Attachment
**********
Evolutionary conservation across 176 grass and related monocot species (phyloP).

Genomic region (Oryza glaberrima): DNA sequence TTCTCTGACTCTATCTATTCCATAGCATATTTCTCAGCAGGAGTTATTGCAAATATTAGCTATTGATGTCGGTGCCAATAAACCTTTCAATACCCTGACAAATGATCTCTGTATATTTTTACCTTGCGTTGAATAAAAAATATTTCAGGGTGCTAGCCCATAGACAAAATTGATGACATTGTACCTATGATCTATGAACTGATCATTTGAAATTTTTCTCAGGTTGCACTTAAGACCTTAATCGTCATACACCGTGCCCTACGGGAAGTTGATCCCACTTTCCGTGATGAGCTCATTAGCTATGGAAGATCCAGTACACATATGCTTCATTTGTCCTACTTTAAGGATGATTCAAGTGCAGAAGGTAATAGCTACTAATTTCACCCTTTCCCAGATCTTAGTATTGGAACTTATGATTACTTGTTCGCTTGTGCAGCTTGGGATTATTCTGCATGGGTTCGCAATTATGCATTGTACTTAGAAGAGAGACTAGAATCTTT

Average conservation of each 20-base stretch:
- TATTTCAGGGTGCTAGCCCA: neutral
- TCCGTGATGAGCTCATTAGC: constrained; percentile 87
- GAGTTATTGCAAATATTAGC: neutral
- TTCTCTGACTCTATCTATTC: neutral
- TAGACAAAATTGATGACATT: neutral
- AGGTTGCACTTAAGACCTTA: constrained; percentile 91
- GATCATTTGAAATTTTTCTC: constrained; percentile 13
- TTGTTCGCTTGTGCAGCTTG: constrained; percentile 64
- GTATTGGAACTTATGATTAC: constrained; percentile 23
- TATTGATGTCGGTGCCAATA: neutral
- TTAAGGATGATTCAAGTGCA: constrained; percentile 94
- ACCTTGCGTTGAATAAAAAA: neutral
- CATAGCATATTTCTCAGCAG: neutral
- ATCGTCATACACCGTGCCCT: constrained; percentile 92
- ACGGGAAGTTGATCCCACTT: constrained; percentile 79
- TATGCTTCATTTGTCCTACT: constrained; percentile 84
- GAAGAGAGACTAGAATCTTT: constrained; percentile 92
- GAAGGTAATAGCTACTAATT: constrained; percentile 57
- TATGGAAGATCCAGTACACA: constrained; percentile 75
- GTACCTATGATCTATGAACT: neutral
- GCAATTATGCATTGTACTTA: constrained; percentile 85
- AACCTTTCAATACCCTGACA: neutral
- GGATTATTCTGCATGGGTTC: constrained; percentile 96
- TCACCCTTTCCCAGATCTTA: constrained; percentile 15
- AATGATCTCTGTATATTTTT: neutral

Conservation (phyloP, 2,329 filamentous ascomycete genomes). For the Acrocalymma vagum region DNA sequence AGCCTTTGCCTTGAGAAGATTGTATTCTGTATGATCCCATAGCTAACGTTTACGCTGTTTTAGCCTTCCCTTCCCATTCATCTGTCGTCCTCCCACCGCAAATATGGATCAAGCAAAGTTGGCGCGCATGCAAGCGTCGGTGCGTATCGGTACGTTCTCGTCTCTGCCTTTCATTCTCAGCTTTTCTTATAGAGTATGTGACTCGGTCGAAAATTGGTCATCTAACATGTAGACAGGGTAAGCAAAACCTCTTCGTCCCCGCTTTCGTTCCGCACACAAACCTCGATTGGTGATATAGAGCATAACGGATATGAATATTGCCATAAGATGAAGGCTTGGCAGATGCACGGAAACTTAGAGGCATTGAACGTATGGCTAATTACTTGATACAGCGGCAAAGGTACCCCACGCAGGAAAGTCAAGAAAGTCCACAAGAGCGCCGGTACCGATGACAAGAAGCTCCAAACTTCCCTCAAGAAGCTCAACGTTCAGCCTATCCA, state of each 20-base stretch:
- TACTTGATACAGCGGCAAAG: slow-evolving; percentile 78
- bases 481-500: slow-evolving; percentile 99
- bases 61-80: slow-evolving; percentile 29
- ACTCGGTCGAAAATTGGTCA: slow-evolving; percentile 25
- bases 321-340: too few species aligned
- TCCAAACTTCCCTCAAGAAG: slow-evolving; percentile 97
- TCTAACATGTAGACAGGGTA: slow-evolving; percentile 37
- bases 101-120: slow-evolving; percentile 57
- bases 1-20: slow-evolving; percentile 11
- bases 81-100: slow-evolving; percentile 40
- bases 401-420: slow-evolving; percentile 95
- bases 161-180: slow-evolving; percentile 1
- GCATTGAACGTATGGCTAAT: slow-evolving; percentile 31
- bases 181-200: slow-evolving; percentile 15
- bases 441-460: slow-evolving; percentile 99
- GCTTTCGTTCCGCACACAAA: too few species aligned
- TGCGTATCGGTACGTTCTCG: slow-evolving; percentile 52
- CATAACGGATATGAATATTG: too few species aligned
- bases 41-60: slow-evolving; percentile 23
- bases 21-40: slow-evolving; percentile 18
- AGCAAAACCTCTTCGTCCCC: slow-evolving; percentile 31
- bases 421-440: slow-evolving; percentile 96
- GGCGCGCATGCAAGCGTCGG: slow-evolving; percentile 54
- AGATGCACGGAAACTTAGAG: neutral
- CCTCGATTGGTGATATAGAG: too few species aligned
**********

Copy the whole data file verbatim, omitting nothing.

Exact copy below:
Evolutionary conservation across 176 grass and related monocot species (phyloP).

Genomic region (Oryza glaberrima): DNA sequence TTCTCTGACTCTATCTATTCCATAGCATATTTCTCAGCAGGAGTTATTGCAAATATTAGCTATTGATGTCGGTGCCAATAAACCTTTCAATACCCTGACAAATGATCTCTGTATATTTTTACCTTGCGTTGAATAAAAAATATTTCAGGGTGCTAGCCCATAGACAAAATTGATGACATTGTACCTATGATCTATGAACTGATCATTTGAAATTTTTCTCAGGTTGCACTTAAGACCTTAATCGTCATACACCGTGCCCTACGGGAAGTTGATCCCACTTTCCGTGATGAGCTCATTAGCTATGGAAGATCCAGTACACATATGCTTCATTTGTCCTACTTTAAGGATGATTCAAGTGCAGAAGGTAATAGCTACTAATTTCACCCTTTCCCAGATCTTAGTATTGGAACTTATGATTACTTGTTCGCTTGTGCAGCTTGGGATTATTCTGCATGGGTTCGCAATTATGCATTGTACTTAGAAGAGAGACTAGAATCTTT

Average conservation of each 20-base stretch:
- TATTTCAGGGTGCTAGCCCA: neutral
- TCCGTGATGAGCTCATTAGC: constrained; percentile 87
- GAGTTATTGCAAATATTAGC: neutral
- TTCTCTGACTCTATCTATTC: neutral
- TAGACAAAATTGATGACATT: neutral
- AGGTTGCACTTAAGACCTTA: constrained; percentile 91
- GATCATTTGAAATTTTTCTC: constrained; percentile 13
- TTGTTCGCTTGTGCAGCTTG: constrained; percentile 64
- GTATTGGAACTTATGATTAC: constrained; percentile 23
- TATTGATGTCGGTGCCAATA: neutral
- TTAAGGATGATTCAAGTGCA: constrained; percentile 94
- ACCTTGCGTTGAATAAAAAA: neutral
- CATAGCATATTTCTCAGCAG: neutral
- ATCGTCATACACCGTGCCCT: constrained; percentile 92
- ACGGGAAGTTGATCCCACTT: constrained; percentile 79
- TATGCTTCATTTGTCCTACT: constrained; percentile 84
- GAAGAGAGACTAGAATCTTT: constrained; percentile 92
- GAAGGTAATAGCTACTAATT: constrained; percentile 57
- TATGGAAGATCCAGTACACA: constrained; percentile 75
- GTACCTATGATCTATGAACT: neutral
- GCAATTATGCATTGTACTTA: constrained; percentile 85
- AACCTTTCAATACCCTGACA: neutral
- GGATTATTCTGCATGGGTTC: constrained; percentile 96
- TCACCCTTTCCCAGATCTTA: constrained; percentile 15
- AATGATCTCTGTATATTTTT: neutral

Conservation (phyloP, 2,329 filamentous ascomycete genomes). For the Acrocalymma vagum region DNA sequence AGCCTTTGCCTTGAGAAGATTGTATTCTGTATGATCCCATAGCTAACGTTTACGCTGTTTTAGCCTTCCCTTCCCATTCATCTGTCGTCCTCCCACCGCAAATATGGATCAAGCAAAGTTGGCGCGCATGCAAGCGTCGGTGCGTATCGGTACGTTCTCGTCTCTGCCTTTCATTCTCAGCTTTTCTTATAGAGTATGTGACTCGGTCGAAAATTGGTCATCTAACATGTAGACAGGGTAAGCAAAACCTCTTCGTCCCCGCTTTCGTTCCGCACACAAACCTCGATTGGTGATATAGAGCATAACGGATATGAATATTGCCATAAGATGAAGGCTTGGCAGATGCACGGAAACTTAGAGGCATTGAACGTATGGCTAATTACTTGATACAGCGGCAAAGGTACCCCACGCAGGAAAGTCAAGAAAGTCCACAAGAGCGCCGGTACCGATGACAAGAAGCTCCAAACTTCCCTCAAGAAGCTCAACGTTCAGCCTATCCA, state of each 20-base stretch:
- TACTTGATACAGCGGCAAAG: slow-evolving; percentile 78
- bases 481-500: slow-evolving; percentile 99
- bases 61-80: slow-evolving; percentile 29
- ACTCGGTCGAAAATTGGTCA: slow-evolving; percentile 25
- bases 321-340: too few species aligned
- TCCAAACTTCCCTCAAGAAG: slow-evolving; percentile 97
- TCTAACATGTAGACAGGGTA: slow-evolving; percentile 37
- bases 101-120: slow-evolving; percentile 57
- bases 1-20: slow-evolving; percentile 11
- bases 81-100: slow-evolving; percentile 40
- bases 401-420: slow-evolving; percentile 95
- bases 161-180: slow-evolving; percentile 1
- GCATTGAACGTATGGCTAAT: slow-evolving; percentile 31
- bases 181-200: slow-evolving; percentile 15
- bases 441-460: slow-evolving; percentile 99
- GCTTTCGTTCCGCACACAAA: too few species aligned
- TGCGTATCGGTACGTTCTCG: slow-evolving; percentile 52
- CATAACGGATATGAATATTG: too few species aligned
- bases 41-60: slow-evolving; percentile 23
- bases 21-40: slow-evolving; percentile 18
- AGCAAAACCTCTTCGTCCCC: slow-evolving; percentile 31
- bases 421-440: slow-evolving; percentile 96
- GGCGCGCATGCAAGCGTCGG: slow-evolving; percentile 54
- AGATGCACGGAAACTTAGAG: neutral
- CCTCGATTGGTGATATAGAG: too few species aligned